By Scott Wright

THE chairman of Royal Bank of Scotland has called for banks to be given time to build up their capital strength after the coronavirus pandemic has passed, as major institutions said the delay by the government in providing 100 per cent guarantees on loans had slowed their ability to lend to customers.

State-backed Royal Bank declared last week that it had entered the crisis from a strong capital position, as it made provisions for bad debts rising because of the bleak outlook for the economy.

While Sir Howard Davies told shareholders last week that the bank was in a stronger place than it had been before the financial crisis around a decade ago, he issued a plea to regulators yesterday for banks to be given breathing space to rebuild their capital after the pandemic eases. His comments came during the first in a week-long series of City Week webinars on the impact of Covid-19 on financial markets. Sam Woods, deputy governor of the Bank of England, told the webinar that the banks should have enough capital to meet the increased demand for loans from customers because of the pandemic.

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“It should be enough to accommodate even an upper end estimate of what might be needed here,” Mr Woods was quoted by Reuters as saying.

Major UK banks have already agreed to a request from the Prudential Regulation Authority to suspend dividend payments to protect banks’ capital positions during the crisis.

Meanwhile, bosses of five major banks were asked by MPs yesterday to respond criticisms that they have not been delivering support to customers quickly enough under the government’s Coronavirus Business Interruption Loan Scheme (CBILS).

Banks were also asked by Treasury Select Committee to comment on “unflattering” comparisons with countries such as Germany, Switzerland and France.

While France is reportedly lending €40 billion to businesses, and Germany $7bn, banks in the UK have so far lent around £4.1bn.

Asked by Labour MP Rushanara Ali why UK banks were not releasing funds as quickly as France, David Oldfield, chief executive of commercial baking at Lloyds Banking Group, said comparisons were difficult because of the differences in the loan schemes.

In the UK, loans are 100% guaranteed by the state under the “bounce back” scheme for loans of between £2,000 and £50,000, which opened yesterday. The CBILS loans are 80% guaranteed by the government.

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Mr Oldfield said: “They key difference, outside of bounce back (loans), is that some of the European schemes have had a 100% government guarantee from day one. That therefore alleviated some of this pressure on the banks to do the affordability and the viability checks.”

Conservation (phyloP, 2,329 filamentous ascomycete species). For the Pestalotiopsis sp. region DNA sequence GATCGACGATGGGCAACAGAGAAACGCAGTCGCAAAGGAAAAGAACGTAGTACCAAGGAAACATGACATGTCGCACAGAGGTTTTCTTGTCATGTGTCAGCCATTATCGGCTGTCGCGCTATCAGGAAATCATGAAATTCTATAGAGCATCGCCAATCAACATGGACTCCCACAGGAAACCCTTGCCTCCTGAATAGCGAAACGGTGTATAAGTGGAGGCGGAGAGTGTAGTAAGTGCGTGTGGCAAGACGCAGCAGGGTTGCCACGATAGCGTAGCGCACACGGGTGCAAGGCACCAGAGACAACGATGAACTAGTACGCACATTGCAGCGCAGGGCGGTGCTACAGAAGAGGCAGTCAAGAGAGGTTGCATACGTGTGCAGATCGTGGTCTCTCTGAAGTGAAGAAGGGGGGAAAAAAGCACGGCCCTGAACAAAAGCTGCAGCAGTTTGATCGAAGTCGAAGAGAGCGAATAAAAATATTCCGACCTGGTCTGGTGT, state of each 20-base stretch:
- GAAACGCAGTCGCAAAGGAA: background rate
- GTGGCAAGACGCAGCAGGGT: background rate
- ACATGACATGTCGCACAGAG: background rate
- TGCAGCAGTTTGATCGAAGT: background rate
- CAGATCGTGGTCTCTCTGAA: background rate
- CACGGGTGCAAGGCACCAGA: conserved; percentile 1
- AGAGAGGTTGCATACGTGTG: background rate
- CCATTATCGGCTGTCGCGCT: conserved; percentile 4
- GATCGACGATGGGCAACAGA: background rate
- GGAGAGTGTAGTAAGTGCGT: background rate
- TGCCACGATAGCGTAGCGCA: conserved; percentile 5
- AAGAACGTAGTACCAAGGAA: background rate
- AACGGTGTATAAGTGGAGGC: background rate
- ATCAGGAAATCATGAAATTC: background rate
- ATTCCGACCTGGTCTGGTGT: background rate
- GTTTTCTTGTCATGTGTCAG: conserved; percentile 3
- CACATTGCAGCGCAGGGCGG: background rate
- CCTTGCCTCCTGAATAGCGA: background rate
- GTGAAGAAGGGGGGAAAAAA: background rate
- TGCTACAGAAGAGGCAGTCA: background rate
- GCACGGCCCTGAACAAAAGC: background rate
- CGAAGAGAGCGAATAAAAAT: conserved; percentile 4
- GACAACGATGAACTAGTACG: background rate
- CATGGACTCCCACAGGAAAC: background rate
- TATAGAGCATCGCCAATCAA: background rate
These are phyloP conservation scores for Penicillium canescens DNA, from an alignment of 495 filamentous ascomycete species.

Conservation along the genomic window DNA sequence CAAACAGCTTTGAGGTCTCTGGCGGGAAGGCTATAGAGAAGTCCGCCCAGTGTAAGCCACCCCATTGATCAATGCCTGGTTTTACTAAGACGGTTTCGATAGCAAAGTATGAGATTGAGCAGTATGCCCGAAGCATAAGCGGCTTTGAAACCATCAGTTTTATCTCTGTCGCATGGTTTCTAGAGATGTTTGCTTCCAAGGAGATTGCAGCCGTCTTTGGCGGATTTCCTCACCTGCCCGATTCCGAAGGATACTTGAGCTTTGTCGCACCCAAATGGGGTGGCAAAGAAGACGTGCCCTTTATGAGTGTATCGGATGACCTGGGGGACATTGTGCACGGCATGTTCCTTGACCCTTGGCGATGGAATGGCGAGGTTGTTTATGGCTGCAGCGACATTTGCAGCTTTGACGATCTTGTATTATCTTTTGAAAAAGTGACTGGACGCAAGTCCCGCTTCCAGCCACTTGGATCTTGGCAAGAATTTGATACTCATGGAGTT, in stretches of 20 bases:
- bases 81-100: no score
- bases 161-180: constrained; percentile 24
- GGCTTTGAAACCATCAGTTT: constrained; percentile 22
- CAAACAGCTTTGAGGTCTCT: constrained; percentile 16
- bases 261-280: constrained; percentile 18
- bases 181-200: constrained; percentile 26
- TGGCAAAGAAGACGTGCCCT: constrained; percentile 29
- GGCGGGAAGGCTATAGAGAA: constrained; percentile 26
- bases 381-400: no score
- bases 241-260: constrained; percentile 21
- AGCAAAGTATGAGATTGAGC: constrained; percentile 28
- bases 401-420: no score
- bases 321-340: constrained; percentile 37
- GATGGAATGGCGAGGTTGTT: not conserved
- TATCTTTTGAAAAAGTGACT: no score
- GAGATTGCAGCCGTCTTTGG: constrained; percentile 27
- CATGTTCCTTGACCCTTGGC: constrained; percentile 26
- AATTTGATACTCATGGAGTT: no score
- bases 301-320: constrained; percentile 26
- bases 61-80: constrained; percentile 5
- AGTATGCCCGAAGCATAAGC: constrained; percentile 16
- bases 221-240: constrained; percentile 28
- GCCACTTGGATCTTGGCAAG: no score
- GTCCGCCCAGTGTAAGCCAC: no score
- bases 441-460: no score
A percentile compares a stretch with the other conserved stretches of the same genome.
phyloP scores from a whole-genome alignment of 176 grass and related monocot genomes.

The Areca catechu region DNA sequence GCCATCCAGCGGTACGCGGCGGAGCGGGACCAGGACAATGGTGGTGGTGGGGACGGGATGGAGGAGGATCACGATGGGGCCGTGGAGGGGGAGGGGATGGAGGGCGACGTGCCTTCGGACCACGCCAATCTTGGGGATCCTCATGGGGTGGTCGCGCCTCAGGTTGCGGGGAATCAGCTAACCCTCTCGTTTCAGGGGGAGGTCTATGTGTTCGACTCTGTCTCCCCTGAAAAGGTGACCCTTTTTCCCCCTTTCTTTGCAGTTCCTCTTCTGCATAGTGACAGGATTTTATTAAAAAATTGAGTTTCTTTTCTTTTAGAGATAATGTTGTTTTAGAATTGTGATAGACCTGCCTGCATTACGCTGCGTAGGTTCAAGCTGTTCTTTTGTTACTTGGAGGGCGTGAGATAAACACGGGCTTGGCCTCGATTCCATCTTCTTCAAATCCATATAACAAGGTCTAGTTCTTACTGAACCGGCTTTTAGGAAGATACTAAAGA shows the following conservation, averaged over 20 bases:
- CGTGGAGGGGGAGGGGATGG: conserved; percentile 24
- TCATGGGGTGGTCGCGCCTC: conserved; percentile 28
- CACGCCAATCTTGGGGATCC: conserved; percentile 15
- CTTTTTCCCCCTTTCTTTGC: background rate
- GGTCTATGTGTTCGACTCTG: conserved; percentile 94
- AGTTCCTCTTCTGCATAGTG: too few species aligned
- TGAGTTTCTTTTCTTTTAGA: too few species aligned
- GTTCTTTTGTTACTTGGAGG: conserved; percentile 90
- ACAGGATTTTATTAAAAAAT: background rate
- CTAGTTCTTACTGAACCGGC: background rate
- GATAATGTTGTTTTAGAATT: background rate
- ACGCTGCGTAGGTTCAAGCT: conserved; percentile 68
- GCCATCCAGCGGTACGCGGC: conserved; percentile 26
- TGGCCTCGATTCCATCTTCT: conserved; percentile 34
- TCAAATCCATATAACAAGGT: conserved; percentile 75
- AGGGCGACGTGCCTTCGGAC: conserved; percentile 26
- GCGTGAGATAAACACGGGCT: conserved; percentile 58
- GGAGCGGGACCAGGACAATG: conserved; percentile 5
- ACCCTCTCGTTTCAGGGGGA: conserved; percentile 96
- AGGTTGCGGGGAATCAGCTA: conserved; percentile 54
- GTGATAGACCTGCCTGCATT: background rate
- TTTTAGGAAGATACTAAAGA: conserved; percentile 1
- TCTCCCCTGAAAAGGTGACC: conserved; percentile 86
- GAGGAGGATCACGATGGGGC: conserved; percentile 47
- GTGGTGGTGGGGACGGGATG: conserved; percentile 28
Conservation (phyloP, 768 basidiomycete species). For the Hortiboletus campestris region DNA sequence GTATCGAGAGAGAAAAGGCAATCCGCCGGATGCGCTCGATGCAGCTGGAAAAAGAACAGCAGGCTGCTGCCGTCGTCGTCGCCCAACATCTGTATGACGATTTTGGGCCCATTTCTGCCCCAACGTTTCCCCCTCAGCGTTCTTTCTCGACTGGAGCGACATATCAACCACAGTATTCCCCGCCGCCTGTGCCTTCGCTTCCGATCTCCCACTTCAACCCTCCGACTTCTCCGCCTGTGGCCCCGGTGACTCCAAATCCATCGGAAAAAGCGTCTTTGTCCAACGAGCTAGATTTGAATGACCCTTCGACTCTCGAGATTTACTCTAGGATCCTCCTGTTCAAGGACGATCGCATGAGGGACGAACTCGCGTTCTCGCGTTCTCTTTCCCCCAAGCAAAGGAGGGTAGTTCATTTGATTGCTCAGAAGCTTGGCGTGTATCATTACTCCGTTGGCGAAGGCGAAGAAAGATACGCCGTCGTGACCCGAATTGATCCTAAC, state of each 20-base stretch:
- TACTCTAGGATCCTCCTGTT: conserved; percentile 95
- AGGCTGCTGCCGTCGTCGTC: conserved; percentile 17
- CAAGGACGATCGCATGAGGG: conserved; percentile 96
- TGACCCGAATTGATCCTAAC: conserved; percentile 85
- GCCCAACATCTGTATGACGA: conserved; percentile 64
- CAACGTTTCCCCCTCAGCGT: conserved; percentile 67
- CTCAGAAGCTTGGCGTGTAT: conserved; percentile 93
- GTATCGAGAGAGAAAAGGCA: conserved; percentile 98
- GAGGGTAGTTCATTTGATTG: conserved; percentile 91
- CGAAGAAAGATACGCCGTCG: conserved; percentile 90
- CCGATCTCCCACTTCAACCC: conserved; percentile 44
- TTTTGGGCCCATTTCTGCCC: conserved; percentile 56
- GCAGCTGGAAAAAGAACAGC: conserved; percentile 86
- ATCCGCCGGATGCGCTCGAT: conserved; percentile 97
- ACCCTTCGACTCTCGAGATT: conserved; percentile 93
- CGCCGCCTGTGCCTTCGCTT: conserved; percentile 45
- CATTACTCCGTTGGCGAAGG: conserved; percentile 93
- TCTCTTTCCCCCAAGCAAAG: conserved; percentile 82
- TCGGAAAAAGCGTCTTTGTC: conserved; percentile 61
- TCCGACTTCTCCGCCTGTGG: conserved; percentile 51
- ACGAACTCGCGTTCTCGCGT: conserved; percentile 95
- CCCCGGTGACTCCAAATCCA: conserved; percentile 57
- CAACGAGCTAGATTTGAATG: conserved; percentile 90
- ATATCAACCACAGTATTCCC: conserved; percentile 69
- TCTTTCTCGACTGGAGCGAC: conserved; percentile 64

Paul Thwaite, chief executive of commercial banking at Royal Bank of Scotland, agreed and noted that in the UK more customers are taking advantage of “extensive capital repayment holidays”.

Asked by Ms Ali if banks were refusing to lend businesses in the hospitality sector, Mr Thwaite replied that there are “no exclusions”. He noted that more than half of CBILS applications have come from the retail, leisure and hospitality sectors.

Mel Stride, chairman of the Treasury Select Committee, asked Mr Oldfield to comment on criticism Lloyds has received over its perceived lack of lending to the small and medium-sized enterprise market.

Mr Oldfield replied that the bank is “doing our level best here to help our customers up and down the country”. He said it is “not true” large numbers of customers are not qualifying for CBILS, noting that eight out of 10 applications are being approved.

Lloyds, which owns Bank of Scotland, has so far advanced 4,500 loans worth £618 million. Mr Oldfield admitted it had been a “slow start” and alluded to challenges linked to the automation of the process, as highlighted by Amanda Murphy, head of commercial banking at HSBC, and Starling Bank chief executive Anne Boden. But he added that “we are now building momentum.

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Mr Oldfield said: “What actually we are hearing from many of our customers is what they really want – and the ratio is about 10 to 1 – just now is that most helpful is a capital repayment holiday on their existing borrowing, and or short-term overdraft relief because working capital is tight.”

Asked if Lloyds is lagging the amount the bank could be expected to lend, Mr Oldfield accepted it was “behind where it wanted to be at this point”. Last week Lloyds accounted for 18% of new CBILS loans, which he said was “getting closer to its 19% share of SME lending”.He added: “It’s a fair challenge… we are catching up on those weeks where we were inundated by volume on a process that really wasn’t built for scale in those early days”.

Bank chiefs were also asked about their capacity to deliver on the new “bounce back” loans of between £2,000 and £50,000, which come with a 100% loan guarantee for lenders from the government. The scheme went live yesterday morning.

Felicity Buchan of the Conservative Party asked Mr Thwaite if Royal Bank had the operational capacity to process loans and get cash out in one to two days, and what level of demand he is anticipating. Mr Thwaite responded by saying he assumed there would be “significant demand” for the loans. He said the bank had increased its resources by 50% in contact centres.

Ms Boden said many customers who had applied for CBILS would be better off applying for a bounce back loan, citing its competitive interest rate of 2.5%. Businesses which have taken out a CBILS loan of £50,000 or less can apply to switch these to the bounce back scheme.

Mr Thwaite said NatWest Group, which Royal Bank of Scotland will become known as later this year, would offer customers access to both schemes.